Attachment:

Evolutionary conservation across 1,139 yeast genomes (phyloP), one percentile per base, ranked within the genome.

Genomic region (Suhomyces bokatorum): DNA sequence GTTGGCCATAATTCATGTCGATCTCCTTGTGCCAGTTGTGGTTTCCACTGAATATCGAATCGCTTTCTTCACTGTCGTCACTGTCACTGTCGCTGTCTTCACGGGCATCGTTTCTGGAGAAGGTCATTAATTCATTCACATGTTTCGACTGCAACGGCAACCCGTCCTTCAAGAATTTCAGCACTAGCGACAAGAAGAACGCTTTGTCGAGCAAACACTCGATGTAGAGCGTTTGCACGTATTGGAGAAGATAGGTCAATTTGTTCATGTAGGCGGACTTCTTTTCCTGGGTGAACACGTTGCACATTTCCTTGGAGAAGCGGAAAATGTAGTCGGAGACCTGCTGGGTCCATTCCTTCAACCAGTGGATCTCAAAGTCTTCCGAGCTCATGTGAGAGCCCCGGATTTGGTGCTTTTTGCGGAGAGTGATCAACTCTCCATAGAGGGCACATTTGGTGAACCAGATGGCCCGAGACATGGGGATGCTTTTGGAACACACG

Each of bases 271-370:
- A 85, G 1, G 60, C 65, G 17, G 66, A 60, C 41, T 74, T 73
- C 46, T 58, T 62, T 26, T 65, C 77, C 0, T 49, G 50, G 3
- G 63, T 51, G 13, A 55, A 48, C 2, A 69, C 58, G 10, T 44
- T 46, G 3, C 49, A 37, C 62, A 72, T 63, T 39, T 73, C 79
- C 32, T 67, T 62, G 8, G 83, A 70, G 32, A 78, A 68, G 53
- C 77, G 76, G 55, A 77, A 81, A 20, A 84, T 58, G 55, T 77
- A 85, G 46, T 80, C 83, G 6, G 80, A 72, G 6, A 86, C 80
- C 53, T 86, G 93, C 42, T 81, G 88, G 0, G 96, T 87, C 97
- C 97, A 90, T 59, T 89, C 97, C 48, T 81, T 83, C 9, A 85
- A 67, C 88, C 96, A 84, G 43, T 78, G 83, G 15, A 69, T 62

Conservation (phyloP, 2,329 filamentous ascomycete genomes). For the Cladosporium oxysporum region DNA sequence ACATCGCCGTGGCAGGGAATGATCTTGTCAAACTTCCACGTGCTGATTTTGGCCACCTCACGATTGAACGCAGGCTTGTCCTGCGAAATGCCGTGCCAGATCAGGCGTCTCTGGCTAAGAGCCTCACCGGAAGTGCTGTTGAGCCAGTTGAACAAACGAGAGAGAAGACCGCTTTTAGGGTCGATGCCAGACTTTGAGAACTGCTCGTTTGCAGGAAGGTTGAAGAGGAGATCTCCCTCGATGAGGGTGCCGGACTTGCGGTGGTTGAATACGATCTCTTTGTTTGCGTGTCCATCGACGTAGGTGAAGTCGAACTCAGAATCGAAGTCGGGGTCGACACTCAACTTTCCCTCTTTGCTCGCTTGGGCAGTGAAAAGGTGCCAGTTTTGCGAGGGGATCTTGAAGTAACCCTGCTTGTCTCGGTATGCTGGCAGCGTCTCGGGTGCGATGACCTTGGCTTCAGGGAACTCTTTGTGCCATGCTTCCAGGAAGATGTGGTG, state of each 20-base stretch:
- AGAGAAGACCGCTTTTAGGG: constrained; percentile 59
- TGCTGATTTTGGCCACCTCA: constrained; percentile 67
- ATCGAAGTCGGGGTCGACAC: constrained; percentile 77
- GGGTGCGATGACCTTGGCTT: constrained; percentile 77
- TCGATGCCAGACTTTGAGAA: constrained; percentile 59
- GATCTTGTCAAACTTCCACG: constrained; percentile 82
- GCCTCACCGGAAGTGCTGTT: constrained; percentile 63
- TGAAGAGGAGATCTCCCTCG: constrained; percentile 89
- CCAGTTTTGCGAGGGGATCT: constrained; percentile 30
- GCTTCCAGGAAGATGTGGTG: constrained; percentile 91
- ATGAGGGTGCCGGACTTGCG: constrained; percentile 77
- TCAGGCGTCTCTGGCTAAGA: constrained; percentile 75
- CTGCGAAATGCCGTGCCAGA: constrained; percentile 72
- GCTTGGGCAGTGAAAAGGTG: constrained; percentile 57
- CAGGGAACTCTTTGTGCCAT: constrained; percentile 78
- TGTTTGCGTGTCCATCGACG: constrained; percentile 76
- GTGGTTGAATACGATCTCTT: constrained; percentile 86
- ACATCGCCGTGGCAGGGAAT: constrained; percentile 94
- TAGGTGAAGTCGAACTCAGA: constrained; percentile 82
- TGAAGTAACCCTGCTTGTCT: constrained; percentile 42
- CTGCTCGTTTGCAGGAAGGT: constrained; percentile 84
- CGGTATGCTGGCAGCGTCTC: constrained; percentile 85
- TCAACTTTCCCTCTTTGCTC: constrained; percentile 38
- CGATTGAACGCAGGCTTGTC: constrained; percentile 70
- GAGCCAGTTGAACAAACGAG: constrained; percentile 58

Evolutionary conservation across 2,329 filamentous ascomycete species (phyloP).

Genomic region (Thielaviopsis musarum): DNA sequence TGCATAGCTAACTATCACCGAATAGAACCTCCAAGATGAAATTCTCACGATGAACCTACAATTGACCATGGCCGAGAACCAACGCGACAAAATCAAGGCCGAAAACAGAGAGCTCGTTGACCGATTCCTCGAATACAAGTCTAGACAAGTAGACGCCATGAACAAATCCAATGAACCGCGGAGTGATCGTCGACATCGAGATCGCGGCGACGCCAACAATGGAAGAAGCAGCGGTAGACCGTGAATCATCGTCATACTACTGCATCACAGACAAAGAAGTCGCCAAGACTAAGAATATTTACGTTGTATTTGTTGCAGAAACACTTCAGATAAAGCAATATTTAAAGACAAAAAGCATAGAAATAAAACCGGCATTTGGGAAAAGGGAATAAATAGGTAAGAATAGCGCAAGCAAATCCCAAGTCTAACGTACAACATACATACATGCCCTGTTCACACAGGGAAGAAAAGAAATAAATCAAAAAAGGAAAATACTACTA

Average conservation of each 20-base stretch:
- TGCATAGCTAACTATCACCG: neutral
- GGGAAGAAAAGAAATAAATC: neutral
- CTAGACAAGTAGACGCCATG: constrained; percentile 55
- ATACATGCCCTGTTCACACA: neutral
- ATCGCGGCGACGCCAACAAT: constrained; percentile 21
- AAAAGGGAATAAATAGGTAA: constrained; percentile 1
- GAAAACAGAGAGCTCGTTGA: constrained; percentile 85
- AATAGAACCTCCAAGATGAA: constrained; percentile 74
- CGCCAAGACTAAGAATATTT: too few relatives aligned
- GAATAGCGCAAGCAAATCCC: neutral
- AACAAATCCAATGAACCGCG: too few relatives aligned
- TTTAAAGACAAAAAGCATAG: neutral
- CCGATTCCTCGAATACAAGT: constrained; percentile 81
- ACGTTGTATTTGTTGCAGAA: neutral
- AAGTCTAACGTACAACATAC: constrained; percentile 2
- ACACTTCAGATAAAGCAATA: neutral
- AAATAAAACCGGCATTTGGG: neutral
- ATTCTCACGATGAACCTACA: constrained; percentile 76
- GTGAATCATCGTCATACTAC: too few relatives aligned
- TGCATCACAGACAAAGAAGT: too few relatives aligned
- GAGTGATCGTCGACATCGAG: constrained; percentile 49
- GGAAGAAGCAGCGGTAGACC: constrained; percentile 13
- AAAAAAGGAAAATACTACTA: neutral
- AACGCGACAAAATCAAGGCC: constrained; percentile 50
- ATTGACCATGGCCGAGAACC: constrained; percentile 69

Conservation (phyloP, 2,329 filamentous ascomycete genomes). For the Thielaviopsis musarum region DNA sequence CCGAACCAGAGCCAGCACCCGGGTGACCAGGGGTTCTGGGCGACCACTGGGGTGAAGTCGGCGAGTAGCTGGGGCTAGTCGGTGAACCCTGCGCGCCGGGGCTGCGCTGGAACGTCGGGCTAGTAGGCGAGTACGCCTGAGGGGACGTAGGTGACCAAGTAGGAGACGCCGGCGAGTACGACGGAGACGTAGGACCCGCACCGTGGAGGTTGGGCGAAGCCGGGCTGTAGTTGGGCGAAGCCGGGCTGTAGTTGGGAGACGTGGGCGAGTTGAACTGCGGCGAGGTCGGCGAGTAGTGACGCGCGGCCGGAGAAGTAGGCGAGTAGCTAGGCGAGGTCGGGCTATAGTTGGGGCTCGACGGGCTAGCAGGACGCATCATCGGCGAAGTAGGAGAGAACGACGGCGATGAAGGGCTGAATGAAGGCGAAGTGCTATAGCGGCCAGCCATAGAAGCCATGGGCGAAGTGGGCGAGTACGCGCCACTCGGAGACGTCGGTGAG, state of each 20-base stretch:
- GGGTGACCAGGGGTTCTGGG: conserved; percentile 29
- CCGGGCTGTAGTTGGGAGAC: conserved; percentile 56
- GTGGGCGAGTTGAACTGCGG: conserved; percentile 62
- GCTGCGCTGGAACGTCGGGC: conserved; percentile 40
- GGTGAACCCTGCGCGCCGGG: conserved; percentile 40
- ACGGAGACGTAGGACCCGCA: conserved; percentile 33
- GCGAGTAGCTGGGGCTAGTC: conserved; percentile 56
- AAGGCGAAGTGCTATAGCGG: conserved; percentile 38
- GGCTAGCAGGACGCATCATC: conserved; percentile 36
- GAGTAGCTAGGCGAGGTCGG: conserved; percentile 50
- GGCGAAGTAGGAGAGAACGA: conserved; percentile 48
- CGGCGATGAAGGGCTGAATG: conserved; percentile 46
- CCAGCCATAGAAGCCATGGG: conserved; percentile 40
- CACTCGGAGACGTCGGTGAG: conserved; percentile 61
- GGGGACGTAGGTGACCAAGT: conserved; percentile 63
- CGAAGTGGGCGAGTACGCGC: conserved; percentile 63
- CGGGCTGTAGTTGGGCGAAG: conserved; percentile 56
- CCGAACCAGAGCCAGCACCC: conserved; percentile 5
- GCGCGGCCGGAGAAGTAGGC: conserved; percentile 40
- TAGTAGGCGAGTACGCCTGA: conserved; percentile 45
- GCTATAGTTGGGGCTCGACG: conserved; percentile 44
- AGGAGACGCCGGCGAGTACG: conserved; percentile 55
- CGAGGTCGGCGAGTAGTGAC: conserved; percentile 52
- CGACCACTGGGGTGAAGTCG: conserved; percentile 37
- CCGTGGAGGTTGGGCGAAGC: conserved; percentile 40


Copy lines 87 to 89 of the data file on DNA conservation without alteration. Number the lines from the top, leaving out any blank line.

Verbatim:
- GCGCGGCCGGAGAAGTAGGC: conserved; percentile 40
- TAGTAGGCGAGTACGCCTGA: conserved; percentile 45
- GCTATAGTTGGGGCTCGACG: conserved; percentile 44